October, 2012

My Lovely Beads, e-Newsletter

From MyLovelyBeads.com Team

We enjoy the last warm days of the year. Halloween is already behind us, and we are looking forward to Thanksgiving and Holiday season! Read in our October issue:

Contact us with any questions at info@mylovelybeads.com.
Best regards, MyLovelyBeads.com Team

Stone of October: OPAL

Stone of October:

Represents purity and intensity. It assists in emotional and mental balance, calms the inner soul. Excellent stone for progress, expansion, and development. Helps one connect the conscious and subconscious, providing for a clearing understanding of oneself. Zodiac signs: Cancer (Crab), Libra (Balance), Pisces (Fish), Scorpio (Scorpion).

More Info

Amazonite - stone of courage

Amazonite (sometimes called "Amazon stone") is a green variety of feldspar. A semi-opaque stone that was used extensively by the Egyptians is called the stone of courage and is said to be named after the Amazon women warriors. Some archaeological evidence suggests that the Amazonians were a matriarchal society during the Bronze Age. Another legend says the name "amazonite" comes from the belief that it was found in the Amazon river.

Amazonite is a mineral of limited occurrence. Formerly it was obtained almost exclusively in the Southern Urals, from the area of Miass in the Ilmen mountains, 50 miles southwest of Chelyabinsk, Russia, where it occurs in granite rocks.

More recently, high-quality crystals have been obtained from Pike's Peak, Colorado, where it is found associated with smoky quartz, orthoclase, and albite in a coarse granite or pegmatite. Nevertheless, very often all amazonite crystals are called Russian amazonite.

Crystals of amazonite can also be found in Crystal Park, El Paso County, Colorado. Other localities in the United States, which yield amazonite, include the Morefield Mine in Amelia, Virginia. It is also found in pegmatite in Madagascar and in Brazil.

Because of its bright green color when polished, amazonite is sometimes cut and used as a gemstone, although it is easily fractured. For many years, the source of amazonite color was a mystery. Naturally, many people assumed the color was due to copper because copper compounds often have blue and green colors. More recent studies suggest that the blue-green color results from small quantities of lead and water in the feldspar.

Fashion Colorworks 2013 is starting!

The fourth International Fashion Colorworks 2013 Beading Contest started. This year beadworkers will again submit their works in three categories: Seed Bead Jewelry, Finished Jewelry, and Beaded Objects and Accessories. Entries in each category should be made in one of the three color combinations made up from Pantone Color Institute fashion colors spring 2013:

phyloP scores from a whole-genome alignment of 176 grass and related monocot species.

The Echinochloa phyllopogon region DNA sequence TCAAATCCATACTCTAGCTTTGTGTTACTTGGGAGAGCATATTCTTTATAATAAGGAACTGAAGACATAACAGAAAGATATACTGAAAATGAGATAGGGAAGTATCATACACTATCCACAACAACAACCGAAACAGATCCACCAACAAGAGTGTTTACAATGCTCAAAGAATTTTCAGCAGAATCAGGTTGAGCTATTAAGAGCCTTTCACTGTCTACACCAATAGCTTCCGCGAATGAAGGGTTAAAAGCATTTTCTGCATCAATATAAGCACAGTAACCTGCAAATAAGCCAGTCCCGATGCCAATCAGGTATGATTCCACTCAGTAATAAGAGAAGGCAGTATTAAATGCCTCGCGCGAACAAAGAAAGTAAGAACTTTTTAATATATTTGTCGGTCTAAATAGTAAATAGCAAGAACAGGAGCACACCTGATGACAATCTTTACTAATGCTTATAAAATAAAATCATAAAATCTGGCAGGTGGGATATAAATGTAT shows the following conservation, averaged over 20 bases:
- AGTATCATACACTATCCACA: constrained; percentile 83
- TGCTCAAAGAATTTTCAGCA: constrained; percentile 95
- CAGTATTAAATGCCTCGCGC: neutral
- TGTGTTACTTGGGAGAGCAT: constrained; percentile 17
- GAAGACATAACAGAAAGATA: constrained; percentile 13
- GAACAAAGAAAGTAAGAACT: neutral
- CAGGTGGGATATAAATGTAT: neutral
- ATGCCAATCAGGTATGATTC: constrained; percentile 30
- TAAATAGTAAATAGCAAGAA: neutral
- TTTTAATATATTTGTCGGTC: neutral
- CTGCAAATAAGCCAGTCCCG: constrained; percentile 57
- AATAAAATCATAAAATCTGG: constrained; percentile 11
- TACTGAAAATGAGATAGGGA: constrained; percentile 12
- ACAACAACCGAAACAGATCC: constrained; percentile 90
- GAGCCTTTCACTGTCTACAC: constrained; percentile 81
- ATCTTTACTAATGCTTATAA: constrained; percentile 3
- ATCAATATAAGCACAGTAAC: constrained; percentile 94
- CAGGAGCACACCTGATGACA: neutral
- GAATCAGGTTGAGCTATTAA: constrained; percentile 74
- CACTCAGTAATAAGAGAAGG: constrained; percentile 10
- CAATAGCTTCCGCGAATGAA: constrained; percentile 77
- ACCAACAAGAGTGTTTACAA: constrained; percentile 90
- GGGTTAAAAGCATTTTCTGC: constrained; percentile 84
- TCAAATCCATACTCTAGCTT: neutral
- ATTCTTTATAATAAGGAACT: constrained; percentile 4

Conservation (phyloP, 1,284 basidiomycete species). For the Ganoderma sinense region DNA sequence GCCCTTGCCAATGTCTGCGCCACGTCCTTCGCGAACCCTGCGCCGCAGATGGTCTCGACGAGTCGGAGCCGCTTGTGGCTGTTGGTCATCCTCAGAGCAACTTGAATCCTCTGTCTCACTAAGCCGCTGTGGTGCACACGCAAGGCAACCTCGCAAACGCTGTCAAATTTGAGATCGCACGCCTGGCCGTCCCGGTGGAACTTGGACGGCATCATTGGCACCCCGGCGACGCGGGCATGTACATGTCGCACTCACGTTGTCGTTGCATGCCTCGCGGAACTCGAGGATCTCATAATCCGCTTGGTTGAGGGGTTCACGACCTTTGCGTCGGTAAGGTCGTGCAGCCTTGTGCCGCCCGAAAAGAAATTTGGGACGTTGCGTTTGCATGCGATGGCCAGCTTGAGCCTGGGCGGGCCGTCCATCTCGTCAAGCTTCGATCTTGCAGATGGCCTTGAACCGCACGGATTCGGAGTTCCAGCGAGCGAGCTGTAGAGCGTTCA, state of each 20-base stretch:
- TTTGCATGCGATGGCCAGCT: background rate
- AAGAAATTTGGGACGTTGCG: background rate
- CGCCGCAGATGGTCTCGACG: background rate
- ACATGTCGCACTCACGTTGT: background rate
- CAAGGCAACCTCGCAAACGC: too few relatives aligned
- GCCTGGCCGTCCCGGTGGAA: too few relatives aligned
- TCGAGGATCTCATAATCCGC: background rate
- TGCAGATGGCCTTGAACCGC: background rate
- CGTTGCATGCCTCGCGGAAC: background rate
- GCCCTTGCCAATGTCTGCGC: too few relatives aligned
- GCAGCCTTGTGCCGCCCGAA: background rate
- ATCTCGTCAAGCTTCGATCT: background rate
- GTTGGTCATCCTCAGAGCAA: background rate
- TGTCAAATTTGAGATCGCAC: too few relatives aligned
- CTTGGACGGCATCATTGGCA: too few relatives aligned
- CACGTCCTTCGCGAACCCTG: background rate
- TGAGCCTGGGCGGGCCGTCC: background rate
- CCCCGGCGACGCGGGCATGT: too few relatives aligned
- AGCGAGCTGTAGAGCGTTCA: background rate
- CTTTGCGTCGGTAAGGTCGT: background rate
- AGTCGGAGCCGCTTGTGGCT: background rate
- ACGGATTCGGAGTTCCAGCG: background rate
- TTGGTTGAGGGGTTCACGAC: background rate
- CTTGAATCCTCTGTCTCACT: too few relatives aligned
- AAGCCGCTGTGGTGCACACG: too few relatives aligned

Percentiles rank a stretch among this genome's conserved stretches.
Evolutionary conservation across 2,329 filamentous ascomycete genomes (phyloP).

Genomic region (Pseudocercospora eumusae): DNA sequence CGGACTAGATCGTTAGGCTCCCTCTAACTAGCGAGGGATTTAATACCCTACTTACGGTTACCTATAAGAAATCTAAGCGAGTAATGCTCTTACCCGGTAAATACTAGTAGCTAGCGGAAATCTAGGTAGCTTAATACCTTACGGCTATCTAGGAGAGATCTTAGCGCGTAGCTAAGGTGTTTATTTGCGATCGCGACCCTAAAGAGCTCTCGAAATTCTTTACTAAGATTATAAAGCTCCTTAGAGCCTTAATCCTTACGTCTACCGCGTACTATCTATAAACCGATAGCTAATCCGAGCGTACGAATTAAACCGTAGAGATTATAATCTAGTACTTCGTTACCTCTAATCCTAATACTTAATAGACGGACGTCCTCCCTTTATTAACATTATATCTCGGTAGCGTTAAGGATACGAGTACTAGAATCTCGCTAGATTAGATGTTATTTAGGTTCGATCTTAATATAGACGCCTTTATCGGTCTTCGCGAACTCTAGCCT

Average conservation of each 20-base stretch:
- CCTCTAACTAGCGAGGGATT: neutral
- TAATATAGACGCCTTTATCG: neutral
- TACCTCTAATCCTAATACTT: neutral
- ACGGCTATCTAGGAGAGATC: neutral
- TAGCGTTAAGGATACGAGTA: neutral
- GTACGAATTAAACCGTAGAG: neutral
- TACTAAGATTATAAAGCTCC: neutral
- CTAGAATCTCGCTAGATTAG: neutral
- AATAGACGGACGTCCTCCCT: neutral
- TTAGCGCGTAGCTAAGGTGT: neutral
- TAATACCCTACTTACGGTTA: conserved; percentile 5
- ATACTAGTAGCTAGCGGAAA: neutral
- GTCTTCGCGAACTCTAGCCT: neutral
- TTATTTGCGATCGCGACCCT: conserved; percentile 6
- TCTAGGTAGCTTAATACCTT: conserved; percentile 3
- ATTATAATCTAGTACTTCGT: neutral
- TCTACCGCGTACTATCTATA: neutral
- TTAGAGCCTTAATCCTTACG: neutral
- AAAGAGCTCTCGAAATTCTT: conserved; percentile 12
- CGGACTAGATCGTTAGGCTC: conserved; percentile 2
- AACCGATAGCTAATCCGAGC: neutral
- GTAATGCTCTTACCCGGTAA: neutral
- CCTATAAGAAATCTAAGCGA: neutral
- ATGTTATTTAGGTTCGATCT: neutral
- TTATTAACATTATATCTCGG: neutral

First color combination:
Emerald (CMYK:;  RGB: 0-165-141;  HTML: #00A58D)
Nectarine (CMYK:;  RGB: 246-142-80;  HTML: #F68E50)
Linen (CMYK:;  RGB: 247-223-200;  HTML: #F7DFC8)

Second color combination:
Poppy Red (CMYK:;  RGB: 238-52-48;  HTML: #EE3430)
Grayed Jade (CMYK:;  RGB: 152-204-183;  HTML: #98CCB7)
Monaco Blue (CMYK:;  RGB: 20-68-119;  HTML: #144477)

Third color combination:
Tender Shoots (CMYK:;  RGB: 189-215-76;  HTML: #BDD74C)
African Violet (CMYK:;  RGB: 184-149-197;  HTML: #B895C5)
Lemon Zest (CMYK:;  RGB: 255-223-93;  HTML: #FFDF5D)

Fashion Colorworks 2013 rules
Questions? Contact us at info@mylovelybeads.com
We invite sponsors for the Fashion Colorworks 2013 contest!

From Japan with love

Maiko Kage Felton

Maiko Kage Felton is amazingly talented bead artist, a winner of many international bead contests. Born in Japan, Maiko lives in California. She has been a juror of our Fashion Colorworks in 2011 and 2012, and she is in the jury panel this year. Thank you, Maiko! We are glad to have you in our newsletter!

Maiko says, "When I was in the United States in 2001, I happened upon some beautiful bead magazines. Impressed by the beauty of the pieces profiled in the magazines I found beadwork very inspirational and I set out to master various beading techniques, and soon embarked on my journey as a jewelry designer. Now I live in Irvine, California.

My jewelry pieces tend to explore the interplay between symmetry and nature. I prefer to let my creativity flow freely; this allows the piece to seemingly define itself during its creation. I love sharing my jewelry interpretations of nature and life. Inspiring and exchanging ideas with others has always been one of my main objectives as a bead artist/designer. So many people, including family, friends, fellow artists and students have given me so much throughout the years, and I would like to respond in kind.